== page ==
The following week or two later she was back. And I popped over to say hello.

“Hey Raj. I got married.”

What?! I knew she was dating but this was a huge step. It was a small ceremony she explained, only with the nearest friends and family.

I wished her well, and when news of this went out to the team, we all chipped in and bought her a wedding gift (I forget what exactly now).

But something was off. It was the old Sue. She didnt seem happy. At all.

She mumbled something about a visa for her husband to keep him in the country. Clearly it was none of my business to probe any further, and I left it alone, praying for the happy Sue to some back.

Alas, she never did.

Soon after her wedding, we got an email to the entire team: Sue was dead.

She had committed suicide. [Not sure if she left a note behind.]

And just like that, Sue was gone.

The team attended her funeral and paid our last wishes.

“Do you deserve your success?”

Over the years, I’ve remembered this story and wondered what I could’ve done to prevent it. Did I see an issue? yes, we all did. Was she “handling” it? yes, she was.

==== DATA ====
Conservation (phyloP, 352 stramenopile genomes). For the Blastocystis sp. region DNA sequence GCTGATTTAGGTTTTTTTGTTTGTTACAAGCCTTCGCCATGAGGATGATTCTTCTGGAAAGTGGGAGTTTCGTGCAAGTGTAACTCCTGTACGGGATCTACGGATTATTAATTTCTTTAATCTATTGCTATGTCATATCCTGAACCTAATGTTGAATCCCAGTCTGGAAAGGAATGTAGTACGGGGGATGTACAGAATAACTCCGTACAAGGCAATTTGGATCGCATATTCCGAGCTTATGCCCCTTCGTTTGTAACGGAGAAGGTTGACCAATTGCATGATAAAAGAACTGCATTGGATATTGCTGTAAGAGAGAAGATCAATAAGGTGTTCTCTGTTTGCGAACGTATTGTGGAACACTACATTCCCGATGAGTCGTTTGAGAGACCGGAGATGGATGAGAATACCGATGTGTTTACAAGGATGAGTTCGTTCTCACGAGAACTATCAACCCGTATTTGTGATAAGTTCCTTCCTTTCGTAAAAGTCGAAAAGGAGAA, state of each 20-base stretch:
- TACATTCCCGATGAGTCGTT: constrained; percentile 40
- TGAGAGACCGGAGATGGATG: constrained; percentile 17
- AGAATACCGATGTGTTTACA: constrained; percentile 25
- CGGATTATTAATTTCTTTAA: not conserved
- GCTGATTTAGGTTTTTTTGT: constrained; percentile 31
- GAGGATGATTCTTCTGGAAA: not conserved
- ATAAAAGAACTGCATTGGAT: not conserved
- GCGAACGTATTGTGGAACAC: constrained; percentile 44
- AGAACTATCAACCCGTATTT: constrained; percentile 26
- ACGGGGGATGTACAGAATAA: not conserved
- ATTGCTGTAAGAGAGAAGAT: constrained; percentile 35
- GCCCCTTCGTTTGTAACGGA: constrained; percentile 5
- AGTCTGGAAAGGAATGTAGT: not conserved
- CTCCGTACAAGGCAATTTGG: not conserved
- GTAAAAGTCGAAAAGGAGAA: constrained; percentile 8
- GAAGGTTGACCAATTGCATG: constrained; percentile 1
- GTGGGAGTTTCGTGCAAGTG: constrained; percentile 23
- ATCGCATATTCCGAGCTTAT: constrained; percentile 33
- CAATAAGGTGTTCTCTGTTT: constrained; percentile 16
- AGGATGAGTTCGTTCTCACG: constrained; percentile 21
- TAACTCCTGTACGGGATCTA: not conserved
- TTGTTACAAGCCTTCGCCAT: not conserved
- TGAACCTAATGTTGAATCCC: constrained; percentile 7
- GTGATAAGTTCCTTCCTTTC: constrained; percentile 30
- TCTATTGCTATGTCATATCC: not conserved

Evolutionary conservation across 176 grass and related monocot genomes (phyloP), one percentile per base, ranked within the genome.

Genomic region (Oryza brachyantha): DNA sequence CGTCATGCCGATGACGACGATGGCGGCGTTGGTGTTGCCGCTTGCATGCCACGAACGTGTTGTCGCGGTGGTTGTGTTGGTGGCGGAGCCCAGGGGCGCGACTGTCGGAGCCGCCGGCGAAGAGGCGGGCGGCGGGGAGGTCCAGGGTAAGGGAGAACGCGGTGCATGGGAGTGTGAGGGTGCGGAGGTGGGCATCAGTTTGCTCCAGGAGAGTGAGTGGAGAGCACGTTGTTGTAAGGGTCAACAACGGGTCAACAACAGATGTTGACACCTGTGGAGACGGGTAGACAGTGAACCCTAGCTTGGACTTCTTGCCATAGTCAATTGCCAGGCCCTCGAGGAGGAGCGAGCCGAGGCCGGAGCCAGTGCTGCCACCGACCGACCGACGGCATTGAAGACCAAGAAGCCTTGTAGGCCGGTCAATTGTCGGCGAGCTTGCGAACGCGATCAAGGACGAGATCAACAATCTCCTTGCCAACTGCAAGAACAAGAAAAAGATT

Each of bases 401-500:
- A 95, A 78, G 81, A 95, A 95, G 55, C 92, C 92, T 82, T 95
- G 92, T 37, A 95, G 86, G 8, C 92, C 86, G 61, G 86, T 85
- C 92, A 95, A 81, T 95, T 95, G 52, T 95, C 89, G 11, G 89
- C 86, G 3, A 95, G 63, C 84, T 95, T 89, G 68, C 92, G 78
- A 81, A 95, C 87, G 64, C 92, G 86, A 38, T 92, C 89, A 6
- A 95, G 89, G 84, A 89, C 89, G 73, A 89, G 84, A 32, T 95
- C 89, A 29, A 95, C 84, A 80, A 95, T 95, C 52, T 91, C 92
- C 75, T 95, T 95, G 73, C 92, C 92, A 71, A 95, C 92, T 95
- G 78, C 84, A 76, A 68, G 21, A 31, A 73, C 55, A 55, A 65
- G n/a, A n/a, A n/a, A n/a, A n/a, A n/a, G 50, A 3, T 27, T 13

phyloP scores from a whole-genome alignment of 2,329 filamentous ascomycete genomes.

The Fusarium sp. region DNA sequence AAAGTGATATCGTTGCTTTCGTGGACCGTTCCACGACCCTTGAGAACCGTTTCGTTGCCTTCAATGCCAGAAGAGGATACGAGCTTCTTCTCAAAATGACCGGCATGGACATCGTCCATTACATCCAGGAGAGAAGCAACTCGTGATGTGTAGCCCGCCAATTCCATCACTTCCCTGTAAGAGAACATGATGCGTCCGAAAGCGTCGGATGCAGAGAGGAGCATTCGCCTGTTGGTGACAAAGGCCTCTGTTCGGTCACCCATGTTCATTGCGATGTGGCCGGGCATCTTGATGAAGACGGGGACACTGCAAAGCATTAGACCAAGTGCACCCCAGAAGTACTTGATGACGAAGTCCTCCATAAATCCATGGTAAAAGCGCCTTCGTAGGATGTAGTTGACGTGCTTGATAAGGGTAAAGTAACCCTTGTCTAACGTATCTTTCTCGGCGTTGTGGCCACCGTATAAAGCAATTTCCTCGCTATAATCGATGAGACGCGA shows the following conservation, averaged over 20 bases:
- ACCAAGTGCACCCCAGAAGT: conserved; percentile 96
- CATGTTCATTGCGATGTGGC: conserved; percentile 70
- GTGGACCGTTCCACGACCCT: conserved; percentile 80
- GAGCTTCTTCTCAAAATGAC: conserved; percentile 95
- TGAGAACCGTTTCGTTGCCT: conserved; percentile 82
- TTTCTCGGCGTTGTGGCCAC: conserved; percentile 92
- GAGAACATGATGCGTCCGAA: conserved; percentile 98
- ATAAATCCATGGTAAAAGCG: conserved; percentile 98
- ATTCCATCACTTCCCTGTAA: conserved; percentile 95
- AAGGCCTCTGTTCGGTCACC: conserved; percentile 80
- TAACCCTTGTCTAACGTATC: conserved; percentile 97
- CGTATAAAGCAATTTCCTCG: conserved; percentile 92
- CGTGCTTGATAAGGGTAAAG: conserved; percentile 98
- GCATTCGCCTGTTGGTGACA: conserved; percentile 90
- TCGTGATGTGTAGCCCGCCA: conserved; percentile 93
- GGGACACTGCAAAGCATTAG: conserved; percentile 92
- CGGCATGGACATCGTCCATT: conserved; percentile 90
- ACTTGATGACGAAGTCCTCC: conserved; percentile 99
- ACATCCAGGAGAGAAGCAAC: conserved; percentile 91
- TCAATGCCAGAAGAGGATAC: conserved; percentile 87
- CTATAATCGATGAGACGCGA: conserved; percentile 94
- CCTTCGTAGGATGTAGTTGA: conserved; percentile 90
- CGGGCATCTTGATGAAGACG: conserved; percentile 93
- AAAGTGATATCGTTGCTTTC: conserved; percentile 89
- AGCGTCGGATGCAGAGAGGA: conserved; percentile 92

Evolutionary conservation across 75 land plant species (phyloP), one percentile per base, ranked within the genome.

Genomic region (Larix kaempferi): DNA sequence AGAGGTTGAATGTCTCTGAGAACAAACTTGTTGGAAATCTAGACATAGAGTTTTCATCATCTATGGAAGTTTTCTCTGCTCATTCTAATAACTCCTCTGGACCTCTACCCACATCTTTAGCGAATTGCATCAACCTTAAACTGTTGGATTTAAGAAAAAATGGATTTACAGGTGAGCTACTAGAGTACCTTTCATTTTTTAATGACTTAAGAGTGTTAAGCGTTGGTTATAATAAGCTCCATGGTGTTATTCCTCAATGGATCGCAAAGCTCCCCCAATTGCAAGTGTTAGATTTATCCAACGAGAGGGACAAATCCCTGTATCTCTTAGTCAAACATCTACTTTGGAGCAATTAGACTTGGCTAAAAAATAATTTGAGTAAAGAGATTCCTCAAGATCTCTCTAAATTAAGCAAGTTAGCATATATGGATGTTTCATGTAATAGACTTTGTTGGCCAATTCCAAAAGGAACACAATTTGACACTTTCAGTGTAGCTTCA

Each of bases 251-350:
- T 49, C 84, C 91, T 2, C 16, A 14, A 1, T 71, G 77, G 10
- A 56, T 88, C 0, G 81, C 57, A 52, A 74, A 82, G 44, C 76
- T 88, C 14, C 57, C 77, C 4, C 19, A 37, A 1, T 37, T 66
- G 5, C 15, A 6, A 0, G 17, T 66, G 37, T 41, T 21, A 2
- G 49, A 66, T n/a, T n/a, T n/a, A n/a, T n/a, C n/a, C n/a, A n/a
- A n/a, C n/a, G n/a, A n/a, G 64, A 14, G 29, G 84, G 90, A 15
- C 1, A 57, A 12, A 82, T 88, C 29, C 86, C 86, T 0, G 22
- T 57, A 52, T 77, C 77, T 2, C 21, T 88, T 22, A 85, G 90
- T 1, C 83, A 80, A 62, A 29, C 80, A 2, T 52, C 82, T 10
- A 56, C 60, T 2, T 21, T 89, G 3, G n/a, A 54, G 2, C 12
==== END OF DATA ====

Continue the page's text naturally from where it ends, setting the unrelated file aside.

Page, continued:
Bi-polar depression (which I’m guessing, her actual diagnosis wasn’t shared) is a key mental health issue, as is the “Pretender” complex.

I’ve seen up close how folks who are the best in the world struggle with this. And there are no easy answers.

What I’ve chosen to do is to be much more aware of how we can help our coworkers and look for signs of burnout, extreme stress for elongated periods of time and changes in mood/behavior.

And raise the flag.

If we can prevent one more genius from being snuffed out, it’s worth it for the world.

National Suicide Prevention Lifeline

We can all help prevent suicide. The Lifeline provides 24/7, free and confidential support for people in distress, prevention and crisis resources for you or your loved ones, and best practices for professionals.

1–800–273–8255

https://suicidepreventionlifeline.org